Did the Chief Priest even know what Jesus looked like?


Why would the Chief Priest need a signal to mark who Jesus was?
Did they not know what he looked like?
Was it too late in the day to tell?
Did Jesus and the disciples all wear the same clothes?
This detail in scripture just seems strange.

44*Now the betrayer had given them a sign, saying, “The one I shall kiss is the man; seize him and lead him away safely.”

45*And when he came, he went up to him at once, and said, “Master!” And he kissed him.

46*And they laid hands on him and seized him.

The Holy Bible. (2006). (Revised Standard Version; Second Catholic Edition., Mk 14:44–46). San Francisco: Ignatius Press.


Perhaps picking out a man he may have only seen briefly, out of a group of young men (probably bearded) wearing similar plain garb, the high priest needed some confirmation.


Caiaphas, the high priest, was not present at Jesus’ arrest. Judas’ kiss was to identify him for the guards who arrested him.


Also he kissed him to attempt to fool Christ and the apostles so they would not know he was betraying him. Kind of a snide and wimpy way to collect silver: I’ll kiss the guy and then get out of the way so I don’t get hurt.


IDK maybe the priests and scribes didn’t have 8-Megapixel cameras on their iPhones and Jesus hadn’t posted a picture of himself on Instagram just yet.

I think they only had flip phones back then.




There was a tradition in some writings (Origen, Agreda) that Jesus was perceived differently by different people. In other words, a crowd of people would be looking at Jesus at the same time-- and each would perceive him according to his own spiritual ability. A parallel would be sort of like how the crowd in Acts heard Peter preaching-- but each individual heard him in his own language.


Yes. This is actually a belief held by a few early Christians: Jesus, even before His resurrection, could either appear differently to different people or could shapeshift at will. They based this idea on the story of the transfiguration and this passage - where Judas had to point Jesus out to the arrest party.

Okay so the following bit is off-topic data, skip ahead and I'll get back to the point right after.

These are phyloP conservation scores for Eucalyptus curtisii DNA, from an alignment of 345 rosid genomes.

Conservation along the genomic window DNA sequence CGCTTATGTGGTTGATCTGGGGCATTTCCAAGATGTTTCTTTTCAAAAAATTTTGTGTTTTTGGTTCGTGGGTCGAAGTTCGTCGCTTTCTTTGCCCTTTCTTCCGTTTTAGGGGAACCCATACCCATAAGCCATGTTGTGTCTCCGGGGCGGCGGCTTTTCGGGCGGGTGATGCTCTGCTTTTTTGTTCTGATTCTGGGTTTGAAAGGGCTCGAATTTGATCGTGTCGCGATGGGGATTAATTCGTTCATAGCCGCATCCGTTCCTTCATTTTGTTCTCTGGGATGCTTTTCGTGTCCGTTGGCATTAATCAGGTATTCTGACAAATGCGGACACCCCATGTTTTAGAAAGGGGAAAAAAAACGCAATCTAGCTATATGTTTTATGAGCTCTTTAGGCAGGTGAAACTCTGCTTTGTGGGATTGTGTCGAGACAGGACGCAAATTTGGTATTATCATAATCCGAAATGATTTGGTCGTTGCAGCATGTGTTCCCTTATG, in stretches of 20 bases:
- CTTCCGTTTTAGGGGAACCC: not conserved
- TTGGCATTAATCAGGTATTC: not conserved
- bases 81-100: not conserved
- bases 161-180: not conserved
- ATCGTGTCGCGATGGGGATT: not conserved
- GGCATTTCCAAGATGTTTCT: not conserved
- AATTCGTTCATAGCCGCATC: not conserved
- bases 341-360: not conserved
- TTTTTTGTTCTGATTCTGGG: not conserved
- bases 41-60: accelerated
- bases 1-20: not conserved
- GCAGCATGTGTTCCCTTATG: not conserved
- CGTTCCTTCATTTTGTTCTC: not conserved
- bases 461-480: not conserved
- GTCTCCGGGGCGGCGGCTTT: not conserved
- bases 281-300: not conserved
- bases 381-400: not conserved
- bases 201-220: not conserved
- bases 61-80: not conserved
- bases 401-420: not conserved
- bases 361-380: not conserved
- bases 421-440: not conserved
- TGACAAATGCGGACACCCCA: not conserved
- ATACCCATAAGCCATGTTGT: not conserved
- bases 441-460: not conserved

Now those who held this idea were usually those who emphasized Jesus’ otherworldliness and divinity more than His humanity: the Alexandrians like Origen, plus gnostic/docetic texts. The line of reasoning is, if Jesus was divine, surely changing appearances should be a piece of cake. These same people also tend to be the ones who describe Jesus in non-human terms: incapable of feeling any hunger or thirst or fatigue or pain yet still eating and drinking for the sake of appearances (Clement of Alexandria also expressed this view: “He ate, not for the sake of the body, which was kept together by a holy energy, but in order that it might not enter into the minds of those who were with Him to entertain a different opinion of Him; in like manner as certainly some afterwards supposed that He appeared in a phantasmal shape”); not leaving footprints in the ground (because He actually levitates ;)); not ever closing His eyes. At the extreme would be of course the classic docetic idea that Jesus could not have really died on the cross; it was just an illusion or someone else that was crucified.


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